Other favorites include 2D: Soft, thin silk cloth (pongee), 3D: 2006 Tony-nominated "Sweeney Todd" actress (Lupone), 4D: 1977 Steely Dan title track (Aja)...if you can't remember any other Steely Dan song, remember this one for crossword purposes, 24A: Rijksmuseum subject (Rembrandt), 5D: They're often fried (sots)...so many ways to clue that oft-appearing word, 7D: Member of the 1960s Rams' Fearsome Foursome (Grier)...the guy who went on to star in "Little House on the Prairie" (Merle somebody) was another one, 8D: Sports biggies (US Opens), 43D: Home to some fighters (air base), 52D: Language in which "k" and "v" are the words for "to" and "in" (Czech) and 53D: Kitchen gripper (Saran).

Other crosswordese to reappear...44A: Identification aid in an obituary (nee), 60A: Slogan ending (eer), 66A: __-Mère-Église (D-Day Town) (Ste)...although it didn't indicate an abbreviation. 56A: Defeater of Schmeling in 1933 (Baer) appears often, although I don't recall ever seeing him clued that way. If it's four letters and a fighter, that's what I enter.

Before I figured out 47A: The Danube flows through it (Serbia)...doesn't it flow just about everywhere?...I thought that 48D: Charles Darwin's ship H.M.S. __ would begin with SEA. Turns out it was Beagle...not to be confused with Snoopy.

The only truly foreign word to me was 35A: Sketching (limning). I just looked it up so it isn't wrong...it only looks wrong.

Another no-drive day. A tank of gas seems to last a whole lot longer when I don't drive all over creation on Saturday. I stayed home the last two days, although I had to drive two miles to the doctor on Thursday, but I'll end up with several no-drive days this week. I hope to regain my strength and the rest of my voice so I can get back to the real world on Monday.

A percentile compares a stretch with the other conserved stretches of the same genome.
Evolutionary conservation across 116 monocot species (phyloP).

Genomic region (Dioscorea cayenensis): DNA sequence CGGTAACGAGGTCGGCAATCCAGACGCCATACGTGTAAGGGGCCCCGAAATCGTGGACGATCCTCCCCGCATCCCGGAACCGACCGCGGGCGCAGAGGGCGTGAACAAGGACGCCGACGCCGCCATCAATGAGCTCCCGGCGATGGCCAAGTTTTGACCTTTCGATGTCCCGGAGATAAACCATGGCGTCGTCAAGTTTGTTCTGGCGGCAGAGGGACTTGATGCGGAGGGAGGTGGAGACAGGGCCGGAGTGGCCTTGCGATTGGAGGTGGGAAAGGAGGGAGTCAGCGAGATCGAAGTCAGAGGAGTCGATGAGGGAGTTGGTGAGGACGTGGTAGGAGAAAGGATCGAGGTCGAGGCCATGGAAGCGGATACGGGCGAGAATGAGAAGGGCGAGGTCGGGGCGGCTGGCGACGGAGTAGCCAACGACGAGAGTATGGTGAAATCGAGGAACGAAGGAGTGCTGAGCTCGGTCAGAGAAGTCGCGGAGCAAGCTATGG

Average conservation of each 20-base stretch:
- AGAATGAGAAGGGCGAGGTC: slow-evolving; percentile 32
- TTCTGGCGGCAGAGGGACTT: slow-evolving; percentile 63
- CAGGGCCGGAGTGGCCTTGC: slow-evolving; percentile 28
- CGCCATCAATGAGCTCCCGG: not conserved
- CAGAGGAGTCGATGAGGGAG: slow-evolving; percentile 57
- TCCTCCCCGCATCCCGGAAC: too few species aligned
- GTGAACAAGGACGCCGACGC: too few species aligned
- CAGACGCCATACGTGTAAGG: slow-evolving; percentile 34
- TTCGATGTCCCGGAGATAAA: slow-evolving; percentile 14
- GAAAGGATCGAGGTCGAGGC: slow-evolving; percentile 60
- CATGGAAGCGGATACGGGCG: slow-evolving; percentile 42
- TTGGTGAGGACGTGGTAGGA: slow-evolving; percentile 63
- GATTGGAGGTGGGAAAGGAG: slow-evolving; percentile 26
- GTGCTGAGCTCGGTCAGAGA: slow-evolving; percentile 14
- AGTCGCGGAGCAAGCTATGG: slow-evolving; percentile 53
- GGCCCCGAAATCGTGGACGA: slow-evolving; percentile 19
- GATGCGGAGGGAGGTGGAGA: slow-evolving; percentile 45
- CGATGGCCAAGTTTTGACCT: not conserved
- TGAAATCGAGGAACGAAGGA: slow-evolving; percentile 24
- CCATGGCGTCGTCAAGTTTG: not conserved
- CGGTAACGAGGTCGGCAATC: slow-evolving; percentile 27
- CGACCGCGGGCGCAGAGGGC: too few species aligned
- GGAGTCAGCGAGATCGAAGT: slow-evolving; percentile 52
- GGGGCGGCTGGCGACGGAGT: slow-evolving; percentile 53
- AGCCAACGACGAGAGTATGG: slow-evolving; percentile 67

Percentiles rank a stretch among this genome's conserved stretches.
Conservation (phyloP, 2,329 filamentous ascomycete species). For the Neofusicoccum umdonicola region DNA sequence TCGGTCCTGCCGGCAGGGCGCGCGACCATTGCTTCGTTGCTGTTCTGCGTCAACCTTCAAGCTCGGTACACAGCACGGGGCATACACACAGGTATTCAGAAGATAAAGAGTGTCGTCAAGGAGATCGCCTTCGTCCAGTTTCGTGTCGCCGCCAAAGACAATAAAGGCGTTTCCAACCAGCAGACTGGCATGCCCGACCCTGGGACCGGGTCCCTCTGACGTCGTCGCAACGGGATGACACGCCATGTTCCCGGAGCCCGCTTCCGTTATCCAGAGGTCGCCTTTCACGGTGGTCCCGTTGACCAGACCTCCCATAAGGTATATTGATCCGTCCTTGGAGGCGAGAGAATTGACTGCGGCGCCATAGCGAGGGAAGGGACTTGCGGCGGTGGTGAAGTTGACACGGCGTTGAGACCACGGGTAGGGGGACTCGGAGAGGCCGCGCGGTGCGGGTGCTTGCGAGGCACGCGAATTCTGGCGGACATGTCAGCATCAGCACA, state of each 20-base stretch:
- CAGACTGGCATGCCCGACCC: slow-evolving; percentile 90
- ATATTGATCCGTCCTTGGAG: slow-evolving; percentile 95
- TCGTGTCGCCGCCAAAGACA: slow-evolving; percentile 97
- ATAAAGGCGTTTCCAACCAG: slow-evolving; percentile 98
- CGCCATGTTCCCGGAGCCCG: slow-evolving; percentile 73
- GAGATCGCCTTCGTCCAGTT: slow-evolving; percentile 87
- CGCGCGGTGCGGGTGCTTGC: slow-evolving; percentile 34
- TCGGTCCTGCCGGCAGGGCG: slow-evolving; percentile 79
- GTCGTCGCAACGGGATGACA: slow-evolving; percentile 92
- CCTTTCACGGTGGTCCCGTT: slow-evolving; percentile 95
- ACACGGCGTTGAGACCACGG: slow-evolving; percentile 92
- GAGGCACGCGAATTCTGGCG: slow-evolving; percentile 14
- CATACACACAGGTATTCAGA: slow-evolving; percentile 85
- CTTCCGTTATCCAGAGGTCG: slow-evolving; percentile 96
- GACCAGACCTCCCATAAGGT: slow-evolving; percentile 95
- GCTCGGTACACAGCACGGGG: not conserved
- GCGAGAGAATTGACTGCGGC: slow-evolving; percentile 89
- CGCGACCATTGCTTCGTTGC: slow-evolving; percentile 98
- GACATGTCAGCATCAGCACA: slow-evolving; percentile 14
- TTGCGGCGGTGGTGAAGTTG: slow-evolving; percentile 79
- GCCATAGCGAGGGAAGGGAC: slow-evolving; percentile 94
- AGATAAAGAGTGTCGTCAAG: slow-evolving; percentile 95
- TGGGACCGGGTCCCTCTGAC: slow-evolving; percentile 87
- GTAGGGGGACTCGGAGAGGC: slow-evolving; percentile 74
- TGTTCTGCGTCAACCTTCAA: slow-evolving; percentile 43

That's it for today. Here's the grid...



...and I'll see you tomorrow.

Linda G

7 comments:

Orange said...

Gah! Sea snake! I deliberately didn't Google that one to find info or a picture. Tree snakes and sea snakes are just WRONG. And scary. Linda, please promise me never to include a picture of a centipede or millipede. Those are worse even though they're smaller.

wendy said...

Eartha! I actually saw her at the Carlyle in NYC a few years ago; she is a marvel at her age and certainly doesn't lack for self-esteem. ;) We had a great time at her show.

Night Court - what a great show that was. Was anyone ever better in his role than John Laroquette? Mel TORME had a few cameo appearances on the show, as I recall. I just checked to see whatever became of Harry Anderson; he opened a nightclub in New Orleans just before Katrina but eventually left the city because he couldn't make it work after that.

Another answer that would have worked at 10D was RAIL Moguls. How would life be different if we could be either of the two?

Speaking of taxes, I must spend my confinement by this blizzard finishing the assembly of paperwork that I started a month ago.

Anna Southward said...

Very few gimmes in this one, but SCUTTLE was one of them - to deliberately sink a ship by opening the sea cocks or punching holes in the bottom.

The only thing I remember about Rosey GRIER, other than how big he was, is that he did amazing needlepoint.

Linda, the football player who acted on Little House on the Prairie was Merle Olsen. Another former NFLer who turned to acting is Alex Karras, who was in Victor/Victoria.

Linda G said...

Apologies to Orange...I was just too curious about that tail. But you have my word...no centipedes or millipedes. Nothing needs that many legs to move!

Have fun with your taxes, Wendy. We probably won't start on ours until next month. Go figure...

Thanks, Anna, for the Olsen/Karras info. And I remember Rosie Greer doing needlepoint on something like the Mike Douglas show...never figured out how he held the needle with his huge hands.

I really enjoyed Sunday's puzzle...I'll be back later to blog it.

Jurgis said...

I can vouch for what Anna said about Rosie Grier

Jurgis said...

I can vouch for what Anna said about Rosie Grier. I once sat across the aisle from him on a flight from Memphis to LA. Can you guess what he was doing to pass the time away?

You are both wrong about his teammate, though. His name was MERLIN Olsen, as in magician, not MERLE.

Linda G said...

Thanks, Jurgis, for clearing that up. You're probably a real football fan...I'm only one for crossword purposes ; )